As I have mentioned several times, the UK has led the world in introducing legally binding carbon budgets with cross-party support, and we have exceeded our budgets to date. We are also on track to exceed our ambition to generate 30% of our power from renewables by 2021—it is looking like we will deliver 35%. However, all that has not been done at the expense of economic growth and productivity. Indeed, yesterday’s PwC report says that Britain is leading the world in clean growth and is reducing emissions while growing the economy.
Millions of tonnes of wood pellets from clear felling biodiverse forests in the US, Canada and the Baltic states are burned to make electricity for the UK every year. In the light of clear evidence from the old Department—what used to be called the Department of Energy and Climate Change—that that results in carbon emissions at least equal to coal, will my hon. Friend reconsider the huge annual subsidies for large-scale, inefficient biomass electricity generation?
My hon. Friend’s question demonstrates his deep knowledge in this area, but I am happy to reassure him that my Department’s follow-up, which was published in February this year, to the biomass energy counterfactual study that he references showed that the UK’s imported biomass is both sustainable and carbon beneficial. Although there is a risk of non-sustainable practices, they are not happening thanks to our strict sustainability criteria, and we continue to monitor the situation, because we are determined to maintain our global reputation for clean growth.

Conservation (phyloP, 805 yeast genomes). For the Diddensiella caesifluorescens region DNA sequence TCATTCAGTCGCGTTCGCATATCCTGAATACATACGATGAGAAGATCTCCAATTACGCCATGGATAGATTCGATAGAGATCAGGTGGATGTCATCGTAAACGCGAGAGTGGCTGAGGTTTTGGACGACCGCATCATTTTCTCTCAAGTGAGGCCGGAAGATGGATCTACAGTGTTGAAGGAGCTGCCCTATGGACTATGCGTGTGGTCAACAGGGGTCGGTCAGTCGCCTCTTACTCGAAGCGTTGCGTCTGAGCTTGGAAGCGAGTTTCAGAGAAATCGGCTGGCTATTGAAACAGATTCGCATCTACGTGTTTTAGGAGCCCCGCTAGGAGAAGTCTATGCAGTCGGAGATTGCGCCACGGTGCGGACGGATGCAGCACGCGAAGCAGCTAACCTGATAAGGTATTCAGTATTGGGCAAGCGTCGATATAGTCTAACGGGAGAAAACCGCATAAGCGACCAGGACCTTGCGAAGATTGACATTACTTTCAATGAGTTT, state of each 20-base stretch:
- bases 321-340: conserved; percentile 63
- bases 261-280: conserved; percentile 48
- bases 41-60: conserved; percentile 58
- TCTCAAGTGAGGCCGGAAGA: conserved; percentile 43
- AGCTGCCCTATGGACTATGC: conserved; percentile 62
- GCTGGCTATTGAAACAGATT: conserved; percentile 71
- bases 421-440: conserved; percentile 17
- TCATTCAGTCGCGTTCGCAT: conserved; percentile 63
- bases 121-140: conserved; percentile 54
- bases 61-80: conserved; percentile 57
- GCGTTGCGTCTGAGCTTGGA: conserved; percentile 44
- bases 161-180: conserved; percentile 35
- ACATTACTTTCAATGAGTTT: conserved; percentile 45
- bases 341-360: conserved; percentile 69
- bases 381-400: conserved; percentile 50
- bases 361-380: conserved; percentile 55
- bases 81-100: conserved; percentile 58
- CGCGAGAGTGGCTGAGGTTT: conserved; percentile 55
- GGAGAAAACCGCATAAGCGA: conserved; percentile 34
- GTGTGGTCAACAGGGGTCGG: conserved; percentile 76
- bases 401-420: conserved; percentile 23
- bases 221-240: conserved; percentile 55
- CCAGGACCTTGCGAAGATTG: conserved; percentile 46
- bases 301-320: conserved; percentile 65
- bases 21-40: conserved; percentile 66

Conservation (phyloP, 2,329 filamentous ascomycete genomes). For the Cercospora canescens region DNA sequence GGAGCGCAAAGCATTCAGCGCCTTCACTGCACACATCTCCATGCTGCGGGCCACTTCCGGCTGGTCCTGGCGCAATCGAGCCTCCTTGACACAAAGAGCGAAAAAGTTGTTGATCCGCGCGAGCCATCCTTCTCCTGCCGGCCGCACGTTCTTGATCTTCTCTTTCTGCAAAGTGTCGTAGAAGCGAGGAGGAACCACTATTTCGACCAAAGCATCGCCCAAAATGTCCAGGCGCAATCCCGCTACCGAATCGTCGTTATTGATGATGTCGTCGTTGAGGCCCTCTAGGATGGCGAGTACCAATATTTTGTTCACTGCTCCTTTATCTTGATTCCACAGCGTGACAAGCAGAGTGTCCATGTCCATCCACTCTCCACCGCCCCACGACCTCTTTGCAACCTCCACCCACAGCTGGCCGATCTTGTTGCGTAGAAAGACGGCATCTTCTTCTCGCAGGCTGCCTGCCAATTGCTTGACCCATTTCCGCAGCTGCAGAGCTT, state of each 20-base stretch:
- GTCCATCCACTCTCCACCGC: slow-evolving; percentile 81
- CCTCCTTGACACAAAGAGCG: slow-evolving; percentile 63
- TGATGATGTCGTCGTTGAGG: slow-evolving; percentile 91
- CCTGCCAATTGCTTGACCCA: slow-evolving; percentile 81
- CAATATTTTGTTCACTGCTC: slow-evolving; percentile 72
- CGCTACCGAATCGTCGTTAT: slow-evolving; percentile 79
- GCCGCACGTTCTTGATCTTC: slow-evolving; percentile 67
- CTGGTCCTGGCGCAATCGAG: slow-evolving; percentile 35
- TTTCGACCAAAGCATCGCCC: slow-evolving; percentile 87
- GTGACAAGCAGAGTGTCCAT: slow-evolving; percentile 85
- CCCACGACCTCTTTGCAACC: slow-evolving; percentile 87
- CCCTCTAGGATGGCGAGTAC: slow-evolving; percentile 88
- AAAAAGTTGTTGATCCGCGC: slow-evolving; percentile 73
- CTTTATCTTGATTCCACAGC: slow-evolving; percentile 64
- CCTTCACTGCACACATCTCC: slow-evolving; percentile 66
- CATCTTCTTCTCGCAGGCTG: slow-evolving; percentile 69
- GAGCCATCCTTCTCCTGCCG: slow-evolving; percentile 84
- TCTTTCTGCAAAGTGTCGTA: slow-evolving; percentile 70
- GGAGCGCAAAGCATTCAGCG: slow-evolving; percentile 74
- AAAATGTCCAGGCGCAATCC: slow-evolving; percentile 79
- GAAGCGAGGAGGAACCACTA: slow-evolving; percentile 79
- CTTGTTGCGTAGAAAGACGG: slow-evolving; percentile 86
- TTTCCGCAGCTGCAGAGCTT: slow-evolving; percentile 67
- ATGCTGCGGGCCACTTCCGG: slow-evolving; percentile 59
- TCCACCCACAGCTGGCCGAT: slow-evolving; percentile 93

Again, I refer back to the fact that politicians, led by the hon. Gentleman’s colleagues and with cross-party support, published in 2008 the world’s first legally binding plan to reduce emissions. We also led the world in the Paris agreement that out set long-term, binding targets for the rest of the world. He should be proud of what we have achieved in this House and should join us in spreading the word that the UK is a leader in clean growth. Given the results of yesterday’s auctions, there is no longer a trade-off to be made between the cost of energy production and clean growth. We can both decarbonise and grow the economy, and he should be jolly well proud of that.
The Minister clearly leads a joyous existence. We have again received evidence of that today, for which we are grateful. We will take one further question.